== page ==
Climate Impacts of Hydropower: Enormous Differences among Facilities and over Time

Environ Sci Technol. 2019 Dec 3;53(23):14070-14082. doi: 10.1021/acs.est.9b05083. Epub 2019 Nov 13.


To stabilize the climate, we must rapidly displace fossil fuels with clean energy technologies. Currently hydropower dominates renewable electricity generation, accounting for two-thirds globally, and is expected to grow by at least 45% by 2040. While it is broadly assumed that hydropower facilities emit greenhouse gases on par with wind, there is mounting evidence that emissions can be considerably greater, with some facilities even on par with fossil fuels. However, analyses of climate impacts of hydropower plants have been simplistic, emphasizing the aggregated 100-year impacts from a one-year pulse of emissions. Such analyses mask the near-term impacts of methane emissions central to many current policy regimes, have tended to omit carbon dioxide emissions associated with initial plant development, and have not considered the impact of the accumulation of gases in the atmosphere over time. We utilize an analytic approach that addresses these issues. By analyzing climate impacts of sustained hydropower emissions over time, we find that there are enormous differences in climate impacts among facilities and over time. If minimizing climate impacts are not a priority in the design and construction of new hydropower facilities, it could lead to limited or even no climate benefits.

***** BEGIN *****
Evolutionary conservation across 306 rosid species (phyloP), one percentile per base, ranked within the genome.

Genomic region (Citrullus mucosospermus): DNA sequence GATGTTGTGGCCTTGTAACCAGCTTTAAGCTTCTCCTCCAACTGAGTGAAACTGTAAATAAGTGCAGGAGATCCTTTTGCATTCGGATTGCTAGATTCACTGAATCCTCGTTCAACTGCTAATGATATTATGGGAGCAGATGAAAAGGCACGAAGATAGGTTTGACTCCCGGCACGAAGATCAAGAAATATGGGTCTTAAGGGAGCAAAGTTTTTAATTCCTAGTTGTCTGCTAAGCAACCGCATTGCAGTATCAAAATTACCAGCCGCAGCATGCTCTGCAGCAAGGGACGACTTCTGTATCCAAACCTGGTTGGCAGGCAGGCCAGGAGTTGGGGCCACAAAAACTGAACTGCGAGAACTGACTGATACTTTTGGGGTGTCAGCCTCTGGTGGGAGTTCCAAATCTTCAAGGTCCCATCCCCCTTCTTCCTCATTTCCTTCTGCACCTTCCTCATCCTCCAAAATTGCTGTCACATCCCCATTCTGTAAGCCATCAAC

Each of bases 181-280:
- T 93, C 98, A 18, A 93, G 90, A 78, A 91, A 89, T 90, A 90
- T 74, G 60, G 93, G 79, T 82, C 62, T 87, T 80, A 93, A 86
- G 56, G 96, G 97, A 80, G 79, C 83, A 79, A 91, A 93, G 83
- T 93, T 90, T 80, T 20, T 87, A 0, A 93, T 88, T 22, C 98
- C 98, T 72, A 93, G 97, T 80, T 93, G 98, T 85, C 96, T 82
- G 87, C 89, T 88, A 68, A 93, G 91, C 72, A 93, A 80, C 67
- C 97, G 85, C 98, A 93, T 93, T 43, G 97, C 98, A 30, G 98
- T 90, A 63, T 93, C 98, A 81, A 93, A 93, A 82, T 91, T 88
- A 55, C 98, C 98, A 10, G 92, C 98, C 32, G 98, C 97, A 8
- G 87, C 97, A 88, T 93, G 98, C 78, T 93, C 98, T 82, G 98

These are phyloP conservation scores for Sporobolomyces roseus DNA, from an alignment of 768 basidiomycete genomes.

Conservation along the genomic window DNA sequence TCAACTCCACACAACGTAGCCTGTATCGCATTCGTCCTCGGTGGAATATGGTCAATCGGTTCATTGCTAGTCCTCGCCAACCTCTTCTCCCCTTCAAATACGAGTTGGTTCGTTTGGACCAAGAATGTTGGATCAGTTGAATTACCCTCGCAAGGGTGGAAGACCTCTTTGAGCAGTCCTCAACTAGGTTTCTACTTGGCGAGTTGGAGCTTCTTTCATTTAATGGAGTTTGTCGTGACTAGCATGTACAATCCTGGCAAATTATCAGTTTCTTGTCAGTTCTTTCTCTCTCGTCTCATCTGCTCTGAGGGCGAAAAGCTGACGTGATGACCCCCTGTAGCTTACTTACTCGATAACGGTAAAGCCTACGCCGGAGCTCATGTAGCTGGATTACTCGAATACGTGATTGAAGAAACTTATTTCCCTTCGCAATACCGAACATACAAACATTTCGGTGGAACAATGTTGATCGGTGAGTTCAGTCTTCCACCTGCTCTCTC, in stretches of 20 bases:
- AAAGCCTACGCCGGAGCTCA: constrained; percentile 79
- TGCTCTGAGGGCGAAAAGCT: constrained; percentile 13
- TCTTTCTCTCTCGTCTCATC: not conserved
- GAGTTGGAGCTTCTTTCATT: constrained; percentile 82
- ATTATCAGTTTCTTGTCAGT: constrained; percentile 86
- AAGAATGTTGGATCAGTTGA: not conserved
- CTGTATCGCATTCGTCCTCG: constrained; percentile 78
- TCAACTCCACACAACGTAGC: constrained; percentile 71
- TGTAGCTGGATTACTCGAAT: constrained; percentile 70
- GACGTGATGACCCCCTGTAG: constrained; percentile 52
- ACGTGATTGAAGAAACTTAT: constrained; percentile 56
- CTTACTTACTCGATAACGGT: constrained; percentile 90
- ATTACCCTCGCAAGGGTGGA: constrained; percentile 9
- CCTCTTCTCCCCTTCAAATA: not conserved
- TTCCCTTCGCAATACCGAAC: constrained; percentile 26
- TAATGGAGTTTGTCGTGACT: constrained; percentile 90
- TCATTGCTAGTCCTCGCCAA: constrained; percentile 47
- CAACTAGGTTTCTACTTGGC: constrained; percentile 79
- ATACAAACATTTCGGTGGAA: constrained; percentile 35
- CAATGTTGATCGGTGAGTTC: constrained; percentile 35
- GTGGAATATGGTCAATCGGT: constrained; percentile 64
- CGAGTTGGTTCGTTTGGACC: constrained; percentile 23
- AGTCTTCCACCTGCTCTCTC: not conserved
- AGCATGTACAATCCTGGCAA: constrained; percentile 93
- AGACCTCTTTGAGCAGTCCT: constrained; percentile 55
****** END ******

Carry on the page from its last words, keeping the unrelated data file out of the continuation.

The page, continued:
MeSH terms

  • Atmosphere
  • Carbon Dioxide
  • Climate*
  • Fossil Fuels
  • Greenhouse Gases*


  • Fossil Fuels
  • Greenhouse Gases
  • Carbon Dioxide